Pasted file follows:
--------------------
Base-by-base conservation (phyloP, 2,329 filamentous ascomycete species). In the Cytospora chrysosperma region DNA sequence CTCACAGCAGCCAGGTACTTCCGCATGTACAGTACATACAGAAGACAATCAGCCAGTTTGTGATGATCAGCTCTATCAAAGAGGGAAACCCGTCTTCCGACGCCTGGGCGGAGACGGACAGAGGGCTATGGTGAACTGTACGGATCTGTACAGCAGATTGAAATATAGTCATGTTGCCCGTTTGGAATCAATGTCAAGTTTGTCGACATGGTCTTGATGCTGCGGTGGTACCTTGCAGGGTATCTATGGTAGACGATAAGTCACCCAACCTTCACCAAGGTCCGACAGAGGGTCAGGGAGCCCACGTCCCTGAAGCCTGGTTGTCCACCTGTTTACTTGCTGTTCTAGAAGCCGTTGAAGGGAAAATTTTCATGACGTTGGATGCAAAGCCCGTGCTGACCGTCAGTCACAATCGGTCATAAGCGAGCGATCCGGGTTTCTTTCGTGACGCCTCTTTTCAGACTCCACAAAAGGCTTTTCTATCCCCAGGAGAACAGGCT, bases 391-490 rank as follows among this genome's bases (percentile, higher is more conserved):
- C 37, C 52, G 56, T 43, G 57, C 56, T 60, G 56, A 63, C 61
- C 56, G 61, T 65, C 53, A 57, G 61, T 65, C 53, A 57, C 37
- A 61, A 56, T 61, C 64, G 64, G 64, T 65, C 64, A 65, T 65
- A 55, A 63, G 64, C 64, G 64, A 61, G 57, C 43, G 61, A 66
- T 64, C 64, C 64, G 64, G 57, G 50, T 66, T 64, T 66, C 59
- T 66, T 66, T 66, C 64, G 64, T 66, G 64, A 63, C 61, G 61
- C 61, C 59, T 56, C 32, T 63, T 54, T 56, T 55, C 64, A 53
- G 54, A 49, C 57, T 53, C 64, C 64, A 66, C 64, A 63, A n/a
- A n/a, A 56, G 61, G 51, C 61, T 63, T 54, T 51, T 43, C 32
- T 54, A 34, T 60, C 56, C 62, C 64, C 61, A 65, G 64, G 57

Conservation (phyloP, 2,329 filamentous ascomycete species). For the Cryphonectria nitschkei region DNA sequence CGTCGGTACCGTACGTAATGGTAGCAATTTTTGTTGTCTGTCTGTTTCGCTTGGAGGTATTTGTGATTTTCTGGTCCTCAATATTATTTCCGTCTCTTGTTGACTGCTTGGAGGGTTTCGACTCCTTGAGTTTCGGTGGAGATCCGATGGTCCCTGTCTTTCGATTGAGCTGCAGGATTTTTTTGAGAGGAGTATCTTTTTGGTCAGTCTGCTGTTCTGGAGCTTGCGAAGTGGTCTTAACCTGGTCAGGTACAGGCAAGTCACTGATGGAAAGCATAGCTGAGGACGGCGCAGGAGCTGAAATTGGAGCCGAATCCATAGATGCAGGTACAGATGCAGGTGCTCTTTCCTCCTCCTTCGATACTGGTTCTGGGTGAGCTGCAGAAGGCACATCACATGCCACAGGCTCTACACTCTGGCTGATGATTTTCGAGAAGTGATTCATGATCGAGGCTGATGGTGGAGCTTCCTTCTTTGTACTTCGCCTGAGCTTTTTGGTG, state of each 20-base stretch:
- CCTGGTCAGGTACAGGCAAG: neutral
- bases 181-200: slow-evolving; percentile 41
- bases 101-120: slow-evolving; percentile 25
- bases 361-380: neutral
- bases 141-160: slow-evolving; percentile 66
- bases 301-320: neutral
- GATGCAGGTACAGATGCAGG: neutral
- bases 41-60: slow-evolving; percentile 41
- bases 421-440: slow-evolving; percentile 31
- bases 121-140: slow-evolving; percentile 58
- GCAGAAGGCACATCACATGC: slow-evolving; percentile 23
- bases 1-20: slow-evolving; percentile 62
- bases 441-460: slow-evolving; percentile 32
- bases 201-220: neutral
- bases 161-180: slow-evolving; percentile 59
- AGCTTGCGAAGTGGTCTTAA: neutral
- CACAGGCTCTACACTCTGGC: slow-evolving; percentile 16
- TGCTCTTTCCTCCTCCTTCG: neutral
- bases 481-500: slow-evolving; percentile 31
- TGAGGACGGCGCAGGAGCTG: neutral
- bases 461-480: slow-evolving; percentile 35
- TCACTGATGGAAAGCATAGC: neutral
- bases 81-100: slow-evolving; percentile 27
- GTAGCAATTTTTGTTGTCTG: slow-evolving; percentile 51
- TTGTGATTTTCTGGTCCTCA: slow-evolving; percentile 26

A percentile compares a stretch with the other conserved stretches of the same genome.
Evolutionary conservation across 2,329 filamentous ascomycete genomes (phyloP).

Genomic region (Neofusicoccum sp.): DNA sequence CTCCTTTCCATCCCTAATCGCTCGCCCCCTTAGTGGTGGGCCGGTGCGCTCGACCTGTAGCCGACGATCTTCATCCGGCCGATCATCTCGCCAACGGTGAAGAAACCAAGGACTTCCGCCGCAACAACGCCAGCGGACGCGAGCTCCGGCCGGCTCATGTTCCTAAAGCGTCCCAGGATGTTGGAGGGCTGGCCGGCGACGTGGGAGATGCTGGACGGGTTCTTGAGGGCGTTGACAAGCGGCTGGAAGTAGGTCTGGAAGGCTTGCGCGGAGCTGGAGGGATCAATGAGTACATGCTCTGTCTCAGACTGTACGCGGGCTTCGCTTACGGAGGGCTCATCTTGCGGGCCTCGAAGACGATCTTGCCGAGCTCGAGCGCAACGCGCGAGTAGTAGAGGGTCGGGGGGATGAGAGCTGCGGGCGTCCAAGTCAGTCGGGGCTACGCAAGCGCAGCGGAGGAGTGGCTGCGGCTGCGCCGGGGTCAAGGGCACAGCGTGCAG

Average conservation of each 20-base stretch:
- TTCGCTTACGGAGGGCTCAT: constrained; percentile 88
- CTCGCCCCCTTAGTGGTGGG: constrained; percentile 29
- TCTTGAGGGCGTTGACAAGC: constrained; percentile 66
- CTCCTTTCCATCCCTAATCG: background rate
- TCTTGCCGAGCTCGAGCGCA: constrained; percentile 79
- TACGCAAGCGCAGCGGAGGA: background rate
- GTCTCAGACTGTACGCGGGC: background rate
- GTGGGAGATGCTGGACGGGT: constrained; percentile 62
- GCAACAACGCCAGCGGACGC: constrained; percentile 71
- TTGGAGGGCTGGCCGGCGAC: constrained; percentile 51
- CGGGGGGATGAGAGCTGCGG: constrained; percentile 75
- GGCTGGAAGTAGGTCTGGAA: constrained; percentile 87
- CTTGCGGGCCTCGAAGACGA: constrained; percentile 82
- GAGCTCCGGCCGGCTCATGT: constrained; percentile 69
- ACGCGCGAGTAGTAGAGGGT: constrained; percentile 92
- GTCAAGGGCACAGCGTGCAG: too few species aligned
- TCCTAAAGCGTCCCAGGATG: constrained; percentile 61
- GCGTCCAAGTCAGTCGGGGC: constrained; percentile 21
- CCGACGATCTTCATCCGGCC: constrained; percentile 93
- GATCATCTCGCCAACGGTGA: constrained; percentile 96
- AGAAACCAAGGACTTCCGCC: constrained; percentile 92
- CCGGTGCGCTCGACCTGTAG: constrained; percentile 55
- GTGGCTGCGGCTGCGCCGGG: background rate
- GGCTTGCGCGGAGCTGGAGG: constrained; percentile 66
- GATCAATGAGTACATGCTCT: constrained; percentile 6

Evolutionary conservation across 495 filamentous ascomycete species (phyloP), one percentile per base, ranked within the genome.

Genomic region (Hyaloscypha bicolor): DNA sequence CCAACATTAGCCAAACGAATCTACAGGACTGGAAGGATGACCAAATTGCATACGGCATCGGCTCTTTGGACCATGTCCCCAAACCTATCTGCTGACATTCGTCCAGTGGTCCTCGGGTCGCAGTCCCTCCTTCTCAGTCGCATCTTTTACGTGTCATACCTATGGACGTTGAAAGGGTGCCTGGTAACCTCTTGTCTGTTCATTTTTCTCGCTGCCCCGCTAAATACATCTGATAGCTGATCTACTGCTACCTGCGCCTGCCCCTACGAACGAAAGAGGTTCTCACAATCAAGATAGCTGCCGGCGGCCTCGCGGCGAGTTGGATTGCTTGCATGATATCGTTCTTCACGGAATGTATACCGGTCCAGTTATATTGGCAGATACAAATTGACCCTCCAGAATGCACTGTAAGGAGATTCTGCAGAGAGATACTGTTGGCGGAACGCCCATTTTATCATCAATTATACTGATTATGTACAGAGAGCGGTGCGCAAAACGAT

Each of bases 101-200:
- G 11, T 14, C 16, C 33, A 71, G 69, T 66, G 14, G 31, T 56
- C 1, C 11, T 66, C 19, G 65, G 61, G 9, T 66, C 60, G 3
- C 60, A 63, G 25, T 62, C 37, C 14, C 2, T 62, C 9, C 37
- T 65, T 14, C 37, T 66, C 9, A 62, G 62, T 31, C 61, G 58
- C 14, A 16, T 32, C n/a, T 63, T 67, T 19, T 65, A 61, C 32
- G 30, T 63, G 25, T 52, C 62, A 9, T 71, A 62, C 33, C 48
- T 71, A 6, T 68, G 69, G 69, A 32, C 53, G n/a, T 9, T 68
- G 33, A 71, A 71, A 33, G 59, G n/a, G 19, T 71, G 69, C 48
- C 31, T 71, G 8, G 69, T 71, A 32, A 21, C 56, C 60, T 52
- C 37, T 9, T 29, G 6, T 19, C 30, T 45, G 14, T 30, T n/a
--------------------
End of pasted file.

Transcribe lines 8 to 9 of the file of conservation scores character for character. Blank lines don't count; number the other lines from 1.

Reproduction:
- C 61, C 59, T 56, C 32, T 63, T 54, T 56, T 55, C 64, A 53
- G 54, A 49, C 57, T 53, C 64, C 64, A 66, C 64, A 63, A n/a